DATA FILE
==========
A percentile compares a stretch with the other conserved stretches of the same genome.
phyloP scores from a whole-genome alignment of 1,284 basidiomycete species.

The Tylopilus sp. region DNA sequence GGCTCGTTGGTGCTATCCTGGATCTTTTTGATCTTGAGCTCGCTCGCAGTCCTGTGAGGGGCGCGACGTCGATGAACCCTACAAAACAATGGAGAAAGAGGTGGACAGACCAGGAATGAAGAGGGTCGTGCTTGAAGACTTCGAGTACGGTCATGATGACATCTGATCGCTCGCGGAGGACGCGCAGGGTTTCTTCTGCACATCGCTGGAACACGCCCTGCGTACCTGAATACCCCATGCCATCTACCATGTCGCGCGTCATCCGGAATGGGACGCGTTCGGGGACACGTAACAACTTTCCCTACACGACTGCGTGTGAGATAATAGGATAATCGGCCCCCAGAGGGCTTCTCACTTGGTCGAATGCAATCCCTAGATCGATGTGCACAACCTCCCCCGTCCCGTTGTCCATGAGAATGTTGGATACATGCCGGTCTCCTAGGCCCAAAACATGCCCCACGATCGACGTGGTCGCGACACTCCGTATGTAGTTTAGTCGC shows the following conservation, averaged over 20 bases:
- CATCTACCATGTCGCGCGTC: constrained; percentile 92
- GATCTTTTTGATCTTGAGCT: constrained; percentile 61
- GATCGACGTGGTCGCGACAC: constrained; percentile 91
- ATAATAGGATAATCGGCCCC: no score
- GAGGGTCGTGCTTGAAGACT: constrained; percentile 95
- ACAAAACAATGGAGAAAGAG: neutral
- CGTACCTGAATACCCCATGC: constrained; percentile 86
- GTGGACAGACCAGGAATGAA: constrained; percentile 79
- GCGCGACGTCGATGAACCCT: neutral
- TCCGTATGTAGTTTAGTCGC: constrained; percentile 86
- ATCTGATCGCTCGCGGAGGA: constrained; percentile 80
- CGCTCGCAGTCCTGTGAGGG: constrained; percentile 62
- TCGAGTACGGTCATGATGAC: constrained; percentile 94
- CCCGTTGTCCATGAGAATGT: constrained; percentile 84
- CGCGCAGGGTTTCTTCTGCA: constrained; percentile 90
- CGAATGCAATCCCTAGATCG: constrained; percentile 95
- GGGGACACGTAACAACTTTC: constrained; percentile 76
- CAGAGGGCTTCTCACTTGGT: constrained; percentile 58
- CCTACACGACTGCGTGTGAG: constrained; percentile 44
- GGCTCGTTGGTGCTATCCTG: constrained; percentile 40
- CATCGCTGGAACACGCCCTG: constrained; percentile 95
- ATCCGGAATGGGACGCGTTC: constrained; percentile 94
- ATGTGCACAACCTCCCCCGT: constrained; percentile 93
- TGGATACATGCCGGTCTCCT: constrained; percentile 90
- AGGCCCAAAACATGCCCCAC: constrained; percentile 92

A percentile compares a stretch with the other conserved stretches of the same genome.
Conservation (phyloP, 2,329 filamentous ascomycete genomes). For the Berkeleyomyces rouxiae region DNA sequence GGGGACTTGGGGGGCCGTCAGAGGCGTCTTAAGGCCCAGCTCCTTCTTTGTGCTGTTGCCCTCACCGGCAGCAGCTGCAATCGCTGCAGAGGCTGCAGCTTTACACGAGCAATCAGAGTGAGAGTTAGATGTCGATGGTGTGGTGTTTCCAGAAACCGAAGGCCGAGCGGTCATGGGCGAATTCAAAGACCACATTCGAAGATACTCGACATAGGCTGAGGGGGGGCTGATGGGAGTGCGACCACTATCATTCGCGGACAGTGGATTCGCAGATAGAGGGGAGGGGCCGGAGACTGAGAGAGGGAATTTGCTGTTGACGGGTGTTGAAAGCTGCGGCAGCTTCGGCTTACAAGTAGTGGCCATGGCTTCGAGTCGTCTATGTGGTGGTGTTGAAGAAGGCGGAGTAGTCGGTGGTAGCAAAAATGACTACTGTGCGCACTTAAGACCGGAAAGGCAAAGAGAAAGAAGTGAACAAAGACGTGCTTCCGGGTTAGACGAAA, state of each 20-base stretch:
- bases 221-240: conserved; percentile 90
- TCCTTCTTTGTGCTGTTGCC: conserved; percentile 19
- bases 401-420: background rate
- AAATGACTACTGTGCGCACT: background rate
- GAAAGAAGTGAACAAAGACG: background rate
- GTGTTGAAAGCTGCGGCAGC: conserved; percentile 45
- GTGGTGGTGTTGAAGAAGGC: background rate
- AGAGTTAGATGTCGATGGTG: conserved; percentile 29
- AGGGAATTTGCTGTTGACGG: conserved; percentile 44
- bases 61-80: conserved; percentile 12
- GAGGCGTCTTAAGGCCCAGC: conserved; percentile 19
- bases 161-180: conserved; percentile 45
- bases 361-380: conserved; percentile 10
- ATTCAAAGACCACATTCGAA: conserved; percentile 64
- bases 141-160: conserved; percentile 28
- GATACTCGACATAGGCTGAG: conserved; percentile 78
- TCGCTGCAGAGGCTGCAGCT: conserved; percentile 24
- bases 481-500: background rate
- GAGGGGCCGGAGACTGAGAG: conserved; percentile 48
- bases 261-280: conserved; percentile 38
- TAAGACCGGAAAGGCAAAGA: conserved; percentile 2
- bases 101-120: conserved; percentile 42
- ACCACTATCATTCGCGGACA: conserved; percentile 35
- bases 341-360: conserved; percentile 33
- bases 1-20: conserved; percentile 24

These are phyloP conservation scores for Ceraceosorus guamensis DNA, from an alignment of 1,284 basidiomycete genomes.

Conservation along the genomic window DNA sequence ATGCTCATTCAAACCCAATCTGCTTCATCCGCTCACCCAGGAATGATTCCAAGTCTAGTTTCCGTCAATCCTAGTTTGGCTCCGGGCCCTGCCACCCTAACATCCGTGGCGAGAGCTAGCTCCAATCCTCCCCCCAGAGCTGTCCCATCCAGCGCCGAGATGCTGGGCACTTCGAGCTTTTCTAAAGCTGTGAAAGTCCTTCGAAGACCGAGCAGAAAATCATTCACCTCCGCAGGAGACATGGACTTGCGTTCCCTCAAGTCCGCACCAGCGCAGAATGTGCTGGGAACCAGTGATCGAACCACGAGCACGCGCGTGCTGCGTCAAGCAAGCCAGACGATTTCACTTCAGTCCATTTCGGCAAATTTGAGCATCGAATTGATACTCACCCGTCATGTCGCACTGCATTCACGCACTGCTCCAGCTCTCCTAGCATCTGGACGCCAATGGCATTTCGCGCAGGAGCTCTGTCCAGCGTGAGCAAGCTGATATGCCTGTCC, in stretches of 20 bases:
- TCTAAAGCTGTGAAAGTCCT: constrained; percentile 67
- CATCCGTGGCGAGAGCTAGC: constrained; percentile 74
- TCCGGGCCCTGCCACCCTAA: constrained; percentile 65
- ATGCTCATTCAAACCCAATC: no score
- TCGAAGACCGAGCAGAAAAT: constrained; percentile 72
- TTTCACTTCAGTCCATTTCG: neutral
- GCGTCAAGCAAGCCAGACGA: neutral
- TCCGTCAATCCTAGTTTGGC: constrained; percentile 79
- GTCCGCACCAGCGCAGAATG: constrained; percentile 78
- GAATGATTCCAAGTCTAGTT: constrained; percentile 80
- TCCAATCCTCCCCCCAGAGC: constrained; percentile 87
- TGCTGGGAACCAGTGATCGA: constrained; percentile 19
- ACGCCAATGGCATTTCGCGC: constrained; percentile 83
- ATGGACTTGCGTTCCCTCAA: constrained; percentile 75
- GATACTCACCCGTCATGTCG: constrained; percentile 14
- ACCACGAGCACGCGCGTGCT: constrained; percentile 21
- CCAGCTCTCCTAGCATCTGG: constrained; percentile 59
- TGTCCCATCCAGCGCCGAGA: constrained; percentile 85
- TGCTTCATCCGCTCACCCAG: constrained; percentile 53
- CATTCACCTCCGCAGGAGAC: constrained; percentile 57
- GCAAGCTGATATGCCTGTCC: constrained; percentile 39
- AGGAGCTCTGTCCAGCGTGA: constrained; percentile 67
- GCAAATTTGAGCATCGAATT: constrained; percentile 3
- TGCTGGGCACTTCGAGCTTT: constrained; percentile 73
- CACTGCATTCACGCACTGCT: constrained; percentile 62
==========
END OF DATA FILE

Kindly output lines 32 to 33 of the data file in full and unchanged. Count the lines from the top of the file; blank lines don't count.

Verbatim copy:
- TCCTTCTTTGTGCTGTTGCC: conserved; percentile 19
- bases 401-420: background rate